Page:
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nesea.org/buildingenergy 20

Trade Show Exhibitors

(as of January 18, 2013)

Wednesday March 6, 10:30AM –6:30PM | Thursday March 7, 10:00AM –4:00PM SPONSORS INDICATED IN BOLD

Booth Exhibitor

Booth Exhibitor

Booth Exhibitor

1014 808 755 1046

959 919 909 1014 642 911 935 713 624 450 612 622 1008

1038 1036 650 763 545 646 949 709 925 529 662 620 743 830 618 458 660 810 523 749 545 636 721 828 849 745 860

Affordable Comfort Inc. (ACI) Advanced Solar Products Andelman & Lelek Engineering American Solar Energy Society (ASES) 535 Andersen Windows 640 ATAS International Inc. 739 Berkshire Photovoltaic Services (BPVS) 727 Bieber Windows 654 Boston Architectural College 1020 Boston Society of Architects (BSA) 656 BuildingGreen 466 Building Science Corporation 814 Cantsink Manufacturing 630 Center For EcoTechnology 511 Clean Energy Finance & Investment Authority (CEFIA) 907 Comfort Line Ltd 521 ConEdison Solutions 513 Conservation Services Group 1107 ConVerdant Vehicles 1018 Co-op Power 941 Cotuit Solar LLC 418 Daikin AC - Altherma 638 Delta Products Corp. 614 EFI 644 Electrical Wholesalers Inc. 840 ELKAY 751 Enovative Group, Inc. 711 Enterprise Community Partners, Inc. 729 European Architectural Supply 759 475 High Performance Building Supply 1010 Foundation for a Green Future, Inc. 555 Froling Energy

735 1030 707 717 517 507 408 527 743 917 424 414 846 945 549 965

H. Window Co./Energate Hanley Wood High Profile Monthly Home Energy Magazine/ ACI Huber Engineered Woods LLC Icynene Spray Foam Infrared Diagnostic LLC International Cellulose Corp. Intus Windows KB Racking LED Waves Maine Green Building Supply Marlboro College MBA in Managing for Sustainability Massachusetts Clean Energy Center Massachusetts Multifamily New Construction Program Mitsubishi Electric National Fiber National Grid NESEA NESEA Emerging Professionals New England Concrete Supply LLC New England Fenestration/Unilux New England Homes by Preferred Building Systems New England Real Estate Journal New York State Research & Development Authority (NYSERDA) NextEnergy USA Next Step Living Northwest Manufacturing Inc. / WoodMaster Passive House Alliance United States (PHA-US)

856 852 563 428 559 864 628

Passivhaus Maine Passive House New England Phoenix Composting Toilets Pinnacle Window Solutions Precision Fitness Equipment Progressive Asset Management PROSOCO, Inc. RBI Solar Renewable Sales LLC Schletter Inc. Schock USA, Inc. SIGA Cover Inc. Solar Data Systems, Inc. Solar Design Associates SolarFlair Energy Inc Solar Industry Solaire Generation Solstice Manufacturing Spire Solar Systems Stiebel Eltron, Inc. Sustainable City Network Synergy Construction LLC Systemair The Energy Conservatory Transformations, Inc. Tremco Barrier Solutions Tremco Commercial Sealants & Waterproofing Ultimate Air, Inc. Vantem Panels Viessman Manufacturing Company, Inc. Wagner Solar Inc. Yaro DSI Zehnder America, Inc. Zola European Windows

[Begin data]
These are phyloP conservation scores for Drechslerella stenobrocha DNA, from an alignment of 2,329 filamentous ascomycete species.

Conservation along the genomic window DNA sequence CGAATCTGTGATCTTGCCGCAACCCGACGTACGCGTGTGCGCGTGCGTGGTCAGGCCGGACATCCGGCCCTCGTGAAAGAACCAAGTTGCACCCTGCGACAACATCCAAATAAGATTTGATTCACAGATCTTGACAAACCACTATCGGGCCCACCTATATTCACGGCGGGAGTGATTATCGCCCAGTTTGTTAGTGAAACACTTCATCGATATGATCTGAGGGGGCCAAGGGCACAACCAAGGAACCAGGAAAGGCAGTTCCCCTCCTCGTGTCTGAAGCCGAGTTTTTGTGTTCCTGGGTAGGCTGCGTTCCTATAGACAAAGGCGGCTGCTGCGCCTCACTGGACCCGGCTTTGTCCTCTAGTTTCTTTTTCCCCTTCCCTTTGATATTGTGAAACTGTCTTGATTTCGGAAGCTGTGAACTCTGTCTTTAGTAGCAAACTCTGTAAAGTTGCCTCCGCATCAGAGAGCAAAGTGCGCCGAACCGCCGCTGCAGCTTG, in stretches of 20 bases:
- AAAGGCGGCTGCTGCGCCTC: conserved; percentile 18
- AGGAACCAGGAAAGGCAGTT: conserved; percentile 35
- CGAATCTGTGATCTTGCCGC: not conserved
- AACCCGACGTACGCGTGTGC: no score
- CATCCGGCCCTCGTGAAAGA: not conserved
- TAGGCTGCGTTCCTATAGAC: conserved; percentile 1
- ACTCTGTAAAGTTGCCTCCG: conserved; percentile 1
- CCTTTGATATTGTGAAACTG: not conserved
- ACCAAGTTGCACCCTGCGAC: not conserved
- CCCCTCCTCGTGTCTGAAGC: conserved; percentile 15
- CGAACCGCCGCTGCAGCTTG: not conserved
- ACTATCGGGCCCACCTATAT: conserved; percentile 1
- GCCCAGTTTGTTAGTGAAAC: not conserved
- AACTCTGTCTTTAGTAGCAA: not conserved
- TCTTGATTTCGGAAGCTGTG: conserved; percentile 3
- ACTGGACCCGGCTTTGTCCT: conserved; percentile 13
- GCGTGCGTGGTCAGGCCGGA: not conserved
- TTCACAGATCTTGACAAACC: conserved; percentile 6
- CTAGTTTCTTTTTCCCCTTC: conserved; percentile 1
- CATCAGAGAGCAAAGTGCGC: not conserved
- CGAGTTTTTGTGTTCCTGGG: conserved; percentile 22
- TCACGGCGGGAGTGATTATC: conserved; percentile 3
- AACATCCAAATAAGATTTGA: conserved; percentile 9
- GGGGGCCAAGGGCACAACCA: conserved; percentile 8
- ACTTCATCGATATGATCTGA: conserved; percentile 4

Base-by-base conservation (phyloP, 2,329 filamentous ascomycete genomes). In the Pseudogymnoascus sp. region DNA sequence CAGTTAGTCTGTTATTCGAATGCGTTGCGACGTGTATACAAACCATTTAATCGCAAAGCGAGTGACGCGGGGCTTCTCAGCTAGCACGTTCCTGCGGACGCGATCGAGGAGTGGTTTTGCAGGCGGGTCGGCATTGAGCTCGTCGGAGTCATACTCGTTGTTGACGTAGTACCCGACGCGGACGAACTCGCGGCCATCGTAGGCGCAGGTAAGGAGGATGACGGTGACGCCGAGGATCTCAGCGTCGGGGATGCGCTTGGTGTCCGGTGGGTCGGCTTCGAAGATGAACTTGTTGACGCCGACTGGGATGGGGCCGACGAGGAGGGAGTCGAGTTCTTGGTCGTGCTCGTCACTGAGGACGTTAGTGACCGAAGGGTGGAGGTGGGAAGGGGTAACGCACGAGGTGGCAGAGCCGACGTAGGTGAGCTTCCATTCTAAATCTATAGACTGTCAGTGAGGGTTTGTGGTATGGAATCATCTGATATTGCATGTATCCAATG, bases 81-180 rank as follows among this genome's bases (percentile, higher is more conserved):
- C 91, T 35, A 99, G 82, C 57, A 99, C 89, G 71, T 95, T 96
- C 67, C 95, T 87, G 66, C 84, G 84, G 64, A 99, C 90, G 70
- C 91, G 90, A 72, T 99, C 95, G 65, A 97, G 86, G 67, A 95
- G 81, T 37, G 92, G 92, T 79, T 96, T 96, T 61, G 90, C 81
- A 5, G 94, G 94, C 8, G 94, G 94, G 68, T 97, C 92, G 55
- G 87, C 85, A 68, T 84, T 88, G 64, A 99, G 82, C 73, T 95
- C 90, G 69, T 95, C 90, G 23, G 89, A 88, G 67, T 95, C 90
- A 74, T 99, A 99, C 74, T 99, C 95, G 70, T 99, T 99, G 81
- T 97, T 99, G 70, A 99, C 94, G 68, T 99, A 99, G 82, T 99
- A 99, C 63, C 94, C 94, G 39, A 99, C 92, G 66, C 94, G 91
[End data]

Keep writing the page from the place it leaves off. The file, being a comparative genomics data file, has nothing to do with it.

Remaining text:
Add YOUR NAME to our growing list of sponsors and exhibitors for BuildingEnergy14!

If you are interested in sponsoring or exhibiting next year at BuildingEnergy14, please contact NESEA today for our special show rates and early booth selection. Sponsors contact: Jennifer Marrapese, Executive Director 413 774-6051 ext. 23, jmarrapese@nesea.org.

Exhibitors contact: Jenny Spencer, Exhibit Sales Manager 413 774-6051 ext. 25, jspencer@nesea.org.

The electricity for this event has been matched by local, clean wind power through the New England Wind Fund.

21

| BuildingEnergy 13

The Northeast Sustainable Energy Assocation (NESEA) is the leading organization of professionals working in sustainability and whole-systems thinking in the Northeast. NESEA advances the adoption and practical application of sustainable, low carbon energy practices. NESEA accomplishes this through ongoing professional development programs, annual events and awards. To learn more and join the NESEA community, visit our booth or go online to www.nesea.org.

Platinum Sponsor

Created by the Green Jobs Act of 2008, the Massachusetts Clean Energy Center (MassCEC) is dedicated to accelerating the success of clean energy technologies, companies and projects in the Commonwealth—while creating high-quality jobs and long-term economic growth for the people of Massachusetts. MassCEC is a partner, clearinghouse and connector for people in the clean energy sector, making direct investments in clean energy companies, building a strong clean energy workforce, and supporting responsibly sited renewable energy projects across the Commonwealth. MassCEC works with the entire clean energy community in Massachusetts to propel promising technologies from the drawing board to the global marketplace. Learn more at http://www.masscec.com/

Bronze Sponsors

Gold Sponsors

Silver Sponsors

Workshop Sponsors

Demo Stage Sponsors

Supporting Sponsors

Coffee Break Sponsor

Silver Trade Show Reception Sponsor Massachusetts Multifamily New Construction Program

Media Sponsors CSR Wire Eco-Home Eco-Structure Magazine ED+C